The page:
Manchester United’s alleged £36m fee for French youngster Anthony Martial has been the real talking point so far as the transfer window draws to a close. It’s an emphatic fee for an unproven player - one that could rise by a further £22m if rumours are to be believed - but it is also one that does not address a significant problem at the Theatre of Dreams.
Louis van Gaal is not a man who likes his players to drift in and out of different positions, or ‘cross between the lines’ as Gary Neville likes to say. He wants his wingers to be wingers and his strikers to be strikers. Well, this is where the Martial deal looks all the more strange.
Ignoring the extortionate transfer fee, (we know that’s kind of hard) the 19-year-old is simply not an out-and-out number nine.
Wayne Rooney has struggled in the lone striker role. He is a man shackled, and a shackled Rooney is not good for himself or his team. The England captain is at his best when is rampant, charging all over the pitch, dropping into pockets, working the channels, all things that the manager is asking him not to do.
Martial, much like Rooney, is not the sort of forward to stick to the middle of the pitch and constantly engage central defenders. He has been compared to Thierry Henry in his homeland, and the Arsenal legend was not one to hold his position. Henry, a winger-turned-striker, much like his compatriot, was famed for drifting out to the left and using his excellent dribbling ability to get at full-backs, as well as centre halves.
Monaco boss Leonardo Jardim has used Martial out wide on numerous occasions and he likes to drop deeper to run at defences. So, will he even play as a number nine for the Red Devils? With Adnan Januzaj being allowed to leave there’s a high probability that the Frenchman will be used on the flanks rather than through the middle.
That means that the north-west club must sign a striker by the end of the day. Even if Van Gaal wishes to persist with Rooney as his focal point, to only have two teenagers, in the shape of Martial and James Wilson, as understudies would be immensely naïve from such an experienced manager.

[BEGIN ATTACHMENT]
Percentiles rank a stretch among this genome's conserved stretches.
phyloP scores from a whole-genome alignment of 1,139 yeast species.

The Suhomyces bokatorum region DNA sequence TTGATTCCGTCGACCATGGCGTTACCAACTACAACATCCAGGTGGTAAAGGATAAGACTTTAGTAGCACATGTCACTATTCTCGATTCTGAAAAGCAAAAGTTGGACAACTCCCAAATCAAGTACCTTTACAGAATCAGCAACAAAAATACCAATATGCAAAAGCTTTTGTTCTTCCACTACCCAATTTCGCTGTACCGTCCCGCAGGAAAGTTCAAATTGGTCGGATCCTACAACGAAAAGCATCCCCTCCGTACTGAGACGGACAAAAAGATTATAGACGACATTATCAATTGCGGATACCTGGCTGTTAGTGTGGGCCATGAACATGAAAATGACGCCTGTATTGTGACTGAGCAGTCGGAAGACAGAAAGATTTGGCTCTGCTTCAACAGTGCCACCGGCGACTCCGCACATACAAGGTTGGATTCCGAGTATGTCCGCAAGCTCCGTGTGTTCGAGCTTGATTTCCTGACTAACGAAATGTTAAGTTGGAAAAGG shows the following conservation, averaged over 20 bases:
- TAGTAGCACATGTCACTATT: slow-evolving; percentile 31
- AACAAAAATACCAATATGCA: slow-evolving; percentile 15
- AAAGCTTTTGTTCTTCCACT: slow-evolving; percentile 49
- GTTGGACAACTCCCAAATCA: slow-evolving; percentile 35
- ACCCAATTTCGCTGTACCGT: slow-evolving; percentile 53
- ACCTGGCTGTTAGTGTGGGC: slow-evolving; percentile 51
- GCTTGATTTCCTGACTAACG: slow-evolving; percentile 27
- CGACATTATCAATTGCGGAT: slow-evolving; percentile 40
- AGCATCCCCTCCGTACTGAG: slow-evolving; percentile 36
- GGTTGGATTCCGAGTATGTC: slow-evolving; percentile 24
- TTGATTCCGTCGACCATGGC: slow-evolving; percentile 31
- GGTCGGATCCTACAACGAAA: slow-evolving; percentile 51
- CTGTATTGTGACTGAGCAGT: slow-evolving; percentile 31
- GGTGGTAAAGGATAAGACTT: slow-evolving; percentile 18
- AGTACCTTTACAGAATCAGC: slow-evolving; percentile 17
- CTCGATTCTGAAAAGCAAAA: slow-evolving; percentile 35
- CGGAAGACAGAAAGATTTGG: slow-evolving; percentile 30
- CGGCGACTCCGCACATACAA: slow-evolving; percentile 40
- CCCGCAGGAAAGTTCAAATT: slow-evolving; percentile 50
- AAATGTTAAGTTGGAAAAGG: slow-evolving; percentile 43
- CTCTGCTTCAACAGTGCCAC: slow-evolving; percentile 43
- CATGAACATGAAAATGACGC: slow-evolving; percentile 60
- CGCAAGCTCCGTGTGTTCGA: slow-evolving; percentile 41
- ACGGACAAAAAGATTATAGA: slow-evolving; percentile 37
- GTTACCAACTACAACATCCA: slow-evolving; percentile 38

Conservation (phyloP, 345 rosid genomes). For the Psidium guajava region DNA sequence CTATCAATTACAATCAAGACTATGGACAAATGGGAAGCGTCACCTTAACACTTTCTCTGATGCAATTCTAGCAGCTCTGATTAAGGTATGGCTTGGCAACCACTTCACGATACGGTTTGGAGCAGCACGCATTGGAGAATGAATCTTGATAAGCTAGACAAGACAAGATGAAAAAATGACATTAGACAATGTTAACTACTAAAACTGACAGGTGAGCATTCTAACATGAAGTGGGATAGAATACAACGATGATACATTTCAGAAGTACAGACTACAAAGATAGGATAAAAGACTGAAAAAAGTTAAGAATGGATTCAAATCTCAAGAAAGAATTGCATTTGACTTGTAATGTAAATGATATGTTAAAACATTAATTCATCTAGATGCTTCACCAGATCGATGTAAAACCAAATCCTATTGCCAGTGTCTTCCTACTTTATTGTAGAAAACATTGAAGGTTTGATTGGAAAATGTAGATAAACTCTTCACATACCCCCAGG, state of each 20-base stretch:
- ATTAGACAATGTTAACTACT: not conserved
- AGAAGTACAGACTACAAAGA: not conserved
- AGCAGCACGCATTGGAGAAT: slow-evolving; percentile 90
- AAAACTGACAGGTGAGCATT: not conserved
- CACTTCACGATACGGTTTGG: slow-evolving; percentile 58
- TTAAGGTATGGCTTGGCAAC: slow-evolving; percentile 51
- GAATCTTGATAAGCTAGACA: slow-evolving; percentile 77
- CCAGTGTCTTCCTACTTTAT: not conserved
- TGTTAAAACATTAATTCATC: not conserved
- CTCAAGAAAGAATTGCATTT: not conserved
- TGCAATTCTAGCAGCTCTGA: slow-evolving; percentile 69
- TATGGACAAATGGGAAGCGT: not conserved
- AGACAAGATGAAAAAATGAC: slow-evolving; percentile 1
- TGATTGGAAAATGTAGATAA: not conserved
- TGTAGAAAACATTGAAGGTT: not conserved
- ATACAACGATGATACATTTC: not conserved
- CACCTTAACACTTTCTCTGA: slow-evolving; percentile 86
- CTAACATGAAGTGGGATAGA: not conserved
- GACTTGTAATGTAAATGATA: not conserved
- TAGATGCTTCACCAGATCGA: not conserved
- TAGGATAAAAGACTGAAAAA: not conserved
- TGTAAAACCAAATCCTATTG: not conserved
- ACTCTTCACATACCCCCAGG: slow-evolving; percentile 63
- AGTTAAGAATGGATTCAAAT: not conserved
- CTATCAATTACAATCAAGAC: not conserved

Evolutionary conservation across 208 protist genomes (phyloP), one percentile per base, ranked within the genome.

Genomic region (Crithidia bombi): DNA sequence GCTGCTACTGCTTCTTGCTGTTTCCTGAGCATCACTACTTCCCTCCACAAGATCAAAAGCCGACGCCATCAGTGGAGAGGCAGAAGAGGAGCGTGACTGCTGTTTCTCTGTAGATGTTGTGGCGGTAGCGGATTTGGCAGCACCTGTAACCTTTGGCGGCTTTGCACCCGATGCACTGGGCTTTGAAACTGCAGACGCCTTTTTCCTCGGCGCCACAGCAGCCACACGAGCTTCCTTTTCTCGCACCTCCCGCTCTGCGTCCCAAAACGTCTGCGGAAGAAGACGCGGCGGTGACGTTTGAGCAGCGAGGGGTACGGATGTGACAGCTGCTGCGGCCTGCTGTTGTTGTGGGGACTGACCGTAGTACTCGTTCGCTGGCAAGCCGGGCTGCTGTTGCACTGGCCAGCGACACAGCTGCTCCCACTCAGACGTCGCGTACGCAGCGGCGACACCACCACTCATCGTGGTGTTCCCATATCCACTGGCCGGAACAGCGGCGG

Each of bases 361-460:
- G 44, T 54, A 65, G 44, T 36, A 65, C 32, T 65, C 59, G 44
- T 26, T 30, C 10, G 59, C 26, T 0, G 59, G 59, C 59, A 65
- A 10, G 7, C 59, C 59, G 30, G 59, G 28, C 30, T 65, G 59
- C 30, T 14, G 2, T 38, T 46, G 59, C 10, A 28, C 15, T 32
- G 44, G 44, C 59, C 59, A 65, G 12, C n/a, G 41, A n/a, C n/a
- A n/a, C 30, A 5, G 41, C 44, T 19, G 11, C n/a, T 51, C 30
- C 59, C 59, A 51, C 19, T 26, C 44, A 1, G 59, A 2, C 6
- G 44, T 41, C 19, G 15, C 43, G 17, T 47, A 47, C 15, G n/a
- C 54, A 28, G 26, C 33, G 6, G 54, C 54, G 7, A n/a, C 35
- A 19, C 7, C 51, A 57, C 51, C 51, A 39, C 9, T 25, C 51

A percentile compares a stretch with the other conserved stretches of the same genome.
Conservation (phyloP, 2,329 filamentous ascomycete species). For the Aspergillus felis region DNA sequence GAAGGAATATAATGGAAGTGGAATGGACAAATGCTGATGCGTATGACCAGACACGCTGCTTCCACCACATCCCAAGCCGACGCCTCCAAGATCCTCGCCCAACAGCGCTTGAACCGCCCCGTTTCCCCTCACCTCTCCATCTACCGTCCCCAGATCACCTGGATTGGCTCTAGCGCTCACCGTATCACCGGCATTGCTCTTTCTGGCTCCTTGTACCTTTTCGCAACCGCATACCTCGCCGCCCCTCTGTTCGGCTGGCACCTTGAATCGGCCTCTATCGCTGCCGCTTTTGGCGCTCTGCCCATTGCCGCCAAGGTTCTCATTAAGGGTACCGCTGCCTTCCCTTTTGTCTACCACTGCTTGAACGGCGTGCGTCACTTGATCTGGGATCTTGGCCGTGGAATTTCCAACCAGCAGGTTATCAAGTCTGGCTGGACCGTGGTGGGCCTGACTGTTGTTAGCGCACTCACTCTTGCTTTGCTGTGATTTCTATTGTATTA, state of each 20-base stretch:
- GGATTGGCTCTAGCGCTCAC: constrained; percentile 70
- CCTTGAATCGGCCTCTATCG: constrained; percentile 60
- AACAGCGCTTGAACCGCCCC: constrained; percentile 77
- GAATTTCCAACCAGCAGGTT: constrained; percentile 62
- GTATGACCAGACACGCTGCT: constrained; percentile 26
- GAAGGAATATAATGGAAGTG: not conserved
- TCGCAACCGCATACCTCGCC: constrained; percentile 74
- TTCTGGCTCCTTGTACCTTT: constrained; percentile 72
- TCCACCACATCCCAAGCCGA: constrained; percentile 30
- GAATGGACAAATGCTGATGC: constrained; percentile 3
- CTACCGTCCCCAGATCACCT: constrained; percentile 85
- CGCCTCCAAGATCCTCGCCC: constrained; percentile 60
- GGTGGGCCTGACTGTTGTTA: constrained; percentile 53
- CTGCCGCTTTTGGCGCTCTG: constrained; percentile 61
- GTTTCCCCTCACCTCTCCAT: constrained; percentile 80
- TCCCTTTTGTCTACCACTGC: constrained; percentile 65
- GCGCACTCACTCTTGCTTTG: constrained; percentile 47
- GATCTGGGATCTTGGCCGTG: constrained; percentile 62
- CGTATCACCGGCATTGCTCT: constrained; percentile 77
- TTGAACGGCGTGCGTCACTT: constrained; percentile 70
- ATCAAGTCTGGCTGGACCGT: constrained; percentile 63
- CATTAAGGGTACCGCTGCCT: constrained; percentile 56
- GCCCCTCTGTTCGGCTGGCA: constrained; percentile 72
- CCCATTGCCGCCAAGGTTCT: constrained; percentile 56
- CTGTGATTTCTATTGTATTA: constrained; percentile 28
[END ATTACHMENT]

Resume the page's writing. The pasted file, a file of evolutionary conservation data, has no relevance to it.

It is surely worth investing £15m in a player such as Charlie Austin. The QPR striker was a major hit in the top-flight last term and it seems completely bizarre that no one has come in for his signature, or met Rangers’ valuation.
Only three players found the net more times than Austin in the division last year. Sergio Aguero, Harry Kane and Diego Costa all play for clubs who ended the season in the top five, while all would command fees somewhere in excess of £40m, if not £50m. Austin is available at a third of that valuation and scored 18 times for a team who were downright awful for much of the campaign. Imagine what he could do in a team creating more chances.
Is it a case of snobbery from the bigger teams? It may well be so. It’s just not fashionable to take a player that doesn’t operate in Europe’s elite band of clubs, but that is totally illogical. When a club does take the plunge, especially on an attacking player, the signing is scoffed at.
Take Danny Ings transfer to Liverpool as an example. He joined from Burnley for an extremely reasonable fee after reaching double figures in his first season at the highest level. At just 23 he has years ahead of him and offers options right across the forward line. The signing made sense, yet it was met with childish denouncement when he arrived at Anfield. Interestingly, he was impressive off teh bench in an otherwise dire display from the Reds at the weekend.
It’s hard to think of a player who fits the bill more for United than Austin. He’s a genuine number nine, is at a good age and most importantly would jump at the chance to join the Old Trafford setup. Even so, it is very unlikely that a deal will be done for him, a real shame for both the player and the club. It’s an opportunity, and a relatively cheap one at that, that could bear fruit for both parties.
If Wilson is to depart on loan, which seems to be the case, then surely Van Gaal has to move to bring in a striker. It would be refreshing if he opted to break the modern mould of pretentiousness and hand over the money for the QPR centre forward.
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